It's not well known, but the Wacissa River is one of Florida's most spectacular. This is one for your Authentic Florida Bucket List.
Southeast of Tallahassee in Jefferson County, lies the town of Wacissa and nearby is one of Florida's wildest and most diverse rivers. Fed by 12 springs, it flows 15 miles south from the county launch point.
As we approached the county park, we spotted kids jumping off a rope swing into river, shrieking with joy, unaware of the beauty around them. I became smitten with the Wacissa River at that moment. Seemed distinctly reminiscent of a Mark Twain tale.
We unloaded our kayaks at the easy launch point and entered a picture perfect Florida river. Crystal clear water. Water hyacinths, lilies and Bald cypress trees dominated the banks. We paddled along marveling at the beauty and the serenity of our experience. How often do the sounds of nature stop you in your tracks? Well, the Wacissa River is one place you will never, ever forget. We spotted a wide array of birds - egrets, herons, ibis, osprey, wood storks, limpkins and anhingas. We heard hoots, shrieks, wild calls - and yep, the Tarzan movie was running through my mind. We heard bird calls we couldn't even identify.
We had some help with this adventure, enlisting “a friend of a friend” who lived nearby to tell us how to navigate the river. Sharing how to locate the nearby spring, he said, "Yeah, about a quarter-mile down the river, there's a spring and swimming hole and you'll know you're there when you see two cypress trees on the left hand side off the river. When you get there, watch out for gators. There was one gator that actually enjoyed sitting on the swimming dock until they removed him." Say what? Two cypress tress as the markers? A swimming hole with gators? It made the adventure that much more fun.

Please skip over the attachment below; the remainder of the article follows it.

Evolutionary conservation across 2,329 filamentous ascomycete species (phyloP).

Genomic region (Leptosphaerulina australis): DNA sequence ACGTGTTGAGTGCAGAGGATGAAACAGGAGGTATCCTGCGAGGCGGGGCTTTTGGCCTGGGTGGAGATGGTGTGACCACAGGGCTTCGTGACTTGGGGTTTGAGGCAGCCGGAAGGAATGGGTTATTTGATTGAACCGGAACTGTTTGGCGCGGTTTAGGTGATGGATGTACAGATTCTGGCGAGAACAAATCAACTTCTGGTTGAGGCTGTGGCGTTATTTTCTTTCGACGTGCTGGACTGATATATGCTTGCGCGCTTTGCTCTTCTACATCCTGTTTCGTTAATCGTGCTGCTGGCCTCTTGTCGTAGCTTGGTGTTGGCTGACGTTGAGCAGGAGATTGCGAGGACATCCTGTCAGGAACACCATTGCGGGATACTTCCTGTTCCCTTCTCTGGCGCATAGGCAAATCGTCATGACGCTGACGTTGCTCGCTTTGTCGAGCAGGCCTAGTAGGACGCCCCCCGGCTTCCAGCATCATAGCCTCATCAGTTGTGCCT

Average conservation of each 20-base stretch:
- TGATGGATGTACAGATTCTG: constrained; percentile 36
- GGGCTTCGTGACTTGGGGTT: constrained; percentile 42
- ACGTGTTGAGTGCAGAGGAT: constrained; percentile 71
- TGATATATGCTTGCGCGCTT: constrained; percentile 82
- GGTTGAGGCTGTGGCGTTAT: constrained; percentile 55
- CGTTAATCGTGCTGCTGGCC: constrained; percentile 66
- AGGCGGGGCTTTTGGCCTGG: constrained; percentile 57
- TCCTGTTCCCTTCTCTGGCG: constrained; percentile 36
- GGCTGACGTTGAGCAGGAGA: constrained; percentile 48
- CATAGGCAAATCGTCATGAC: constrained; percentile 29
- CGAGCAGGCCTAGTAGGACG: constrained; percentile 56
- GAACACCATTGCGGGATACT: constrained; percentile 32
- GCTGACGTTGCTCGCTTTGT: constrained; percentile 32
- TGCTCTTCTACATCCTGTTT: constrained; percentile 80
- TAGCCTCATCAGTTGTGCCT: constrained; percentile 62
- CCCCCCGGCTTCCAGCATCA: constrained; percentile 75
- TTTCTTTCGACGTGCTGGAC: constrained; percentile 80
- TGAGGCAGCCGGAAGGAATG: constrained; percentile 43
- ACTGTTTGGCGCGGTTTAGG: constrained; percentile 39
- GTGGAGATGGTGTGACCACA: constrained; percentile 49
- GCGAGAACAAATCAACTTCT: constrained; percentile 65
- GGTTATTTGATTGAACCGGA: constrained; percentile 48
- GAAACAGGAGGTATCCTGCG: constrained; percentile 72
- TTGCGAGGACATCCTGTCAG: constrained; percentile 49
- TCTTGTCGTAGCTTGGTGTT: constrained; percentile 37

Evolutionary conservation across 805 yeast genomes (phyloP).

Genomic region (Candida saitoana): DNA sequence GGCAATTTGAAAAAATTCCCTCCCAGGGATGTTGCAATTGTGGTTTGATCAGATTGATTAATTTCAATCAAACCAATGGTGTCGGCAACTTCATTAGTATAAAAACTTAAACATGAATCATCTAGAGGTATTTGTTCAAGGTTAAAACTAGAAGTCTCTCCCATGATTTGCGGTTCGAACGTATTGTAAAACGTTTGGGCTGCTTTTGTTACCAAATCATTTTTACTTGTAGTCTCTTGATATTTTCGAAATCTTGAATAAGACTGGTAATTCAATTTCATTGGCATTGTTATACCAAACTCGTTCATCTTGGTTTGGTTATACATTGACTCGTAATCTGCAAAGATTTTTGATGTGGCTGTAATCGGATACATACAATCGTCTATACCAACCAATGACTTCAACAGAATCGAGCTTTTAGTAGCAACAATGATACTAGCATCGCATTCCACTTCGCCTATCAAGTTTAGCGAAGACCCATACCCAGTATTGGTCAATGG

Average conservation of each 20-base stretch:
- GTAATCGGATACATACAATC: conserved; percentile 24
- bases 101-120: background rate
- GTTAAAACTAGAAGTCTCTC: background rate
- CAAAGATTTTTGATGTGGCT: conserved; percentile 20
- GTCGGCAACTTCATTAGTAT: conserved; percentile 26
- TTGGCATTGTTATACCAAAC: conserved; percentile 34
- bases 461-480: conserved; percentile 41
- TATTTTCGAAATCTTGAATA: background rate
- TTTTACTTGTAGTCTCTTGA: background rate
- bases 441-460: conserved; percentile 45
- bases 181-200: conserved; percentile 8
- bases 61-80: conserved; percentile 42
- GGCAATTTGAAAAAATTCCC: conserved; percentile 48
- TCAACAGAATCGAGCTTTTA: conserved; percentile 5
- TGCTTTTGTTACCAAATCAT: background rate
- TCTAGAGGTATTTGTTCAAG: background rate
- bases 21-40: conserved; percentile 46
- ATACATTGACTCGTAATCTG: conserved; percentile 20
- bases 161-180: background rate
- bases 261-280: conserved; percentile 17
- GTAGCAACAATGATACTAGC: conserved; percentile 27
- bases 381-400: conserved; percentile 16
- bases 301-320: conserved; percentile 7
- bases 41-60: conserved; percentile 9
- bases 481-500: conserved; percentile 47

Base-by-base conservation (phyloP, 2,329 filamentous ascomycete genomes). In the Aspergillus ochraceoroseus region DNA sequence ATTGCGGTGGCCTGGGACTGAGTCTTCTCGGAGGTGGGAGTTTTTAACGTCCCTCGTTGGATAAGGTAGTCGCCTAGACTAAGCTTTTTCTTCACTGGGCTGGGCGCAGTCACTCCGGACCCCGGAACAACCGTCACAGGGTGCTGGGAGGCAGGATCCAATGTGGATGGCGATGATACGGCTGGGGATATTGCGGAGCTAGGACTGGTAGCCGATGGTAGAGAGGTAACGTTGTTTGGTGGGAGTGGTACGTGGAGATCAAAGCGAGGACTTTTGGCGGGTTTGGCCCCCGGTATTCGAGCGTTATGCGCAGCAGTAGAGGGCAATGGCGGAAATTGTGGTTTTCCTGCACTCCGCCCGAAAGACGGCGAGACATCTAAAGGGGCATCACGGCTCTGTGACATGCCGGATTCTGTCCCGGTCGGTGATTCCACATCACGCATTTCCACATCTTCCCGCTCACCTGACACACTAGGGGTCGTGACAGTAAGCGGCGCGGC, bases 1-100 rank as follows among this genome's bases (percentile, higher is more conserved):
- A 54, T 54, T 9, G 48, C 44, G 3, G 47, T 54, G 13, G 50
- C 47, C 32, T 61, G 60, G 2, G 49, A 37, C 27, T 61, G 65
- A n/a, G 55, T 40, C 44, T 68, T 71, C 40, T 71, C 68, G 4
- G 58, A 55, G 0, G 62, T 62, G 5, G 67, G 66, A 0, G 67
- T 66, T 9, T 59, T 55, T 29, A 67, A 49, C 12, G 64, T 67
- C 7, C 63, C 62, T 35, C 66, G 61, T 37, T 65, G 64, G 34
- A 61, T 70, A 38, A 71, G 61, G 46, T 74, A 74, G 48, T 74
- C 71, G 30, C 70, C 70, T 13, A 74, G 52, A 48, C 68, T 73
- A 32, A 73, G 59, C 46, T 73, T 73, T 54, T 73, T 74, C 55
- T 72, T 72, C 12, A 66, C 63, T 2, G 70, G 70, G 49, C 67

It was almost as if time had never touched the world we entered. While we didn't see any gators, we knew they were near along with otters, water snakes and crayfish.
We headed for Big Blue, the larger spring and popular spot for diving and swimming. We found it according to our friend's direction by meandering down to the turn. Let me tell you, it was an awesome experience gliding a kayak over a spring, glancing down at the effervescent blue water. Nearby was a floating dock and a swing rope for jumping and swimming. It was quiet, not a soul around and we enjoyed the stillness and the beautiful treasure we had discovered.
Goose Pasture, a remote campground is also nine miles south of the county launch (approx. four hour kayak ride). The campground is where most boaters conclude their trip. If you are an adventurer, departing from Goose Pasture, you might consider traveling the Slave Canal (once used by Native Americans as a secret passage way, then discovered by white settlers who used slaves to connect the Wacissa and Aucilla Rivers), a tricky waterway which will need careful study for the five mile trip. From there, the Slave Canal joins the Aucilla River. The rivers disappear into an underground channel and surface into the community of Nutall Rise. Sound confusing? I recommend keep it easy with a kayak ride to the campground.
We didn't kayak the whole river, as we wanted to get a sense of this experience to plan a return trip soon. This was an Authentic Florida adventure for sure.
After we loaded the kayaks, 100 yards from the park was a blueberry farm which we could not resist so that we could bring back a bucket for our favorite Authentic Florida dessert – Blueberry Pudding Cake.
We'll be back and soon. But not soon enough for me.